Colorado drug crackdown in hospitals becomes law |

Colorado drug crackdown in hospitals becomes law

LAKEWOOD – Hospitals in Colorado now have tighter oversight to prevent employees with drug problems from floating to other hospitals.

Gov. Bill Ritter on Saturday signed into law two measures in response to recent cases of hospital employees abusing drugs.

The laws require employers to report health care workers under suspicion to the state Department of Health within two weeks and to make information about a case available to the public, including future employers.

Earlier this year, a surgical technician admitted exposing about 6,000 patients to hepatitis C while feeding her drug addiction. The case prompted concerns that more oversight could have prevented Kristen Diane Parker from sickening patients.

Parker was sentenced in February to 30 years in prison after being convicted of stealing painkillers by using syringes on herself, then leaving the dirty needles to be reused on patients.

Parker was fired from Rose Medical Center in Denver and reported to state authorities. But Parker went on to work at Audubon Surgery Center in Colorado Springs.

Prior to working in Colorado, Parker worked in Mount Kisco, N.Y., and in Houston, where she said she also stole medication, but claims she was more careful.

Last year, a former surgery nurse who worked at Boulder Community Hospital admitted using needles, intended for patients, to steal pain medication. That nurse, Ashton Daigle, was sentenced to four and a half years in federal prison.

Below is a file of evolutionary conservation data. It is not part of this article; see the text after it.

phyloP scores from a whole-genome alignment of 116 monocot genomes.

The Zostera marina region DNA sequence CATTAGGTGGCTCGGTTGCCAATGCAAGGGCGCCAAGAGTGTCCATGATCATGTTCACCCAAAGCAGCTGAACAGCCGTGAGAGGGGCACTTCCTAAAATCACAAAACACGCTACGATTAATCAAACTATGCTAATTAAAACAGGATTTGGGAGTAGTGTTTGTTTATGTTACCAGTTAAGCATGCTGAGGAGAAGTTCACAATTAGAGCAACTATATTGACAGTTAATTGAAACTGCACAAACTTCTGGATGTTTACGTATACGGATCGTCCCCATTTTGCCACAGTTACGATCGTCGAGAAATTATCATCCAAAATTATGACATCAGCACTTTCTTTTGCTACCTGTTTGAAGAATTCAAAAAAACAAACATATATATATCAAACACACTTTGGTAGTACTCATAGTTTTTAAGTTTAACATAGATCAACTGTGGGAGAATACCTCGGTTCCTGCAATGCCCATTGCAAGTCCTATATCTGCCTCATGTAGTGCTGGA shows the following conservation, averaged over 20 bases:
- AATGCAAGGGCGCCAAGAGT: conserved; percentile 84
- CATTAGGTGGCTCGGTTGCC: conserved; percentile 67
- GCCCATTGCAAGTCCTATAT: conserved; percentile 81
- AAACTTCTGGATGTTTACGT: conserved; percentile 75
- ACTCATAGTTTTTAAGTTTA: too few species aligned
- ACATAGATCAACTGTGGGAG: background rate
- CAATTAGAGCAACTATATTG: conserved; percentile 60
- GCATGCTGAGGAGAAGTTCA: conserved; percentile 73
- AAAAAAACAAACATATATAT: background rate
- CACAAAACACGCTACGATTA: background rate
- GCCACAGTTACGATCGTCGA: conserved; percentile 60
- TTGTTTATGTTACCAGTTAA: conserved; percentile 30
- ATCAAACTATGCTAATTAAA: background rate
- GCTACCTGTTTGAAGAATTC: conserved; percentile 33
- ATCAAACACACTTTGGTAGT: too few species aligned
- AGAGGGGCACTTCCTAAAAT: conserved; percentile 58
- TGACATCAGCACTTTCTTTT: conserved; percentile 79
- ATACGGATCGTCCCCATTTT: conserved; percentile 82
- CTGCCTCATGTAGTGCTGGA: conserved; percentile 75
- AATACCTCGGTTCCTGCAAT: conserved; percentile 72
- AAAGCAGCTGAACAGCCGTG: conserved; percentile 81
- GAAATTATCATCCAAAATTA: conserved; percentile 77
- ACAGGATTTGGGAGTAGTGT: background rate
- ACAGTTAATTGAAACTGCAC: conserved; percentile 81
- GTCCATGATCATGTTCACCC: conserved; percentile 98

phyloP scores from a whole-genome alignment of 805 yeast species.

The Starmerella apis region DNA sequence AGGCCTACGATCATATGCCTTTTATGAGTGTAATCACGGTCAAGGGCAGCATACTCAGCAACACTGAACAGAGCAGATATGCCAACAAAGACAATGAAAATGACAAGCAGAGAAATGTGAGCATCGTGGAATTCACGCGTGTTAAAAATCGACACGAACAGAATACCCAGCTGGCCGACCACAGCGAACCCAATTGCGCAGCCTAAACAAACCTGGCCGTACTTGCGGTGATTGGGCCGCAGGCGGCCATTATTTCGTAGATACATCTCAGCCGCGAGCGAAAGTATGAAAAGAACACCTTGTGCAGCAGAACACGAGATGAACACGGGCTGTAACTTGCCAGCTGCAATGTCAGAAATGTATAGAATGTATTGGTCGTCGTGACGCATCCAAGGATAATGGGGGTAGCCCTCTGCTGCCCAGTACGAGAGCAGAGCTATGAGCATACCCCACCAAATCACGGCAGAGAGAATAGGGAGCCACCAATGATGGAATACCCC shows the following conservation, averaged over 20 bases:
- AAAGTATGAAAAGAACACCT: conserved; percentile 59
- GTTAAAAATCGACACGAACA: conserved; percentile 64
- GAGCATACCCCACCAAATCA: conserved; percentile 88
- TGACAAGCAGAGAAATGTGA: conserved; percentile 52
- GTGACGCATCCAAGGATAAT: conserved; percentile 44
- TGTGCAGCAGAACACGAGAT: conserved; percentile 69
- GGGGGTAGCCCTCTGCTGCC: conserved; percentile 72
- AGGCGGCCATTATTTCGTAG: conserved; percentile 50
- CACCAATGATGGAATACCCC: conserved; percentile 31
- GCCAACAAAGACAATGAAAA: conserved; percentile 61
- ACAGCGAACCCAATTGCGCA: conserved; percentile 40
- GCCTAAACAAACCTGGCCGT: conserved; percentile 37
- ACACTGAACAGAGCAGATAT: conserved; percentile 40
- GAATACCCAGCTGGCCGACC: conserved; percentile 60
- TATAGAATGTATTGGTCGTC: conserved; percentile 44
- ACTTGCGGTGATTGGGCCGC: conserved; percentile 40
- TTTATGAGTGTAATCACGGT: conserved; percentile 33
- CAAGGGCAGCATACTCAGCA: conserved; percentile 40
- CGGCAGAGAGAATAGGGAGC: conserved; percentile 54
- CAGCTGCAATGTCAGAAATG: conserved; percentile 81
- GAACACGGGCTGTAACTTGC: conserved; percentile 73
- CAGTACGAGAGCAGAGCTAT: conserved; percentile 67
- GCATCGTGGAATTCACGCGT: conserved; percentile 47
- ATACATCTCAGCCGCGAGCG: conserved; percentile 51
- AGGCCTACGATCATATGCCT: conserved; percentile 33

The sponsor of one of Colorado’s laws, Rep. Debbie Benefield, said in a statement Saturday that increased reporting could help stop drug-addicted medical workers from moving around to continue a drug habit without detection.

“No one should have to worry about contracting a disease while undergoing surgery, and dangerous health care workers should never have a second chance to endanger patients,” said Benefield, D-Arvada.

The other law sets up a statewide registry of surgical technologists and surgical assistants. Employers will have to verify those workers are in good state standing before allowing them to work.

“If this new law had been in place a few years ago, we could have caught the recently sentenced surgical technician before she exposed so many innocent victims to Hep. C and denied them their pain medication,” said Rep. Sara Gagliardi, D-Arvada, who is a nurse.

Colorado now becomes the seventh state to regulate surgery techs. The others are Indiana, Illinois, South Carolina, Tennessee, Texas, and Washington.

The Association of Surgical Technologists supported Colorado’s new laws. The group said that surgical techs and assistants were the only unlicensed members of a surgical team.

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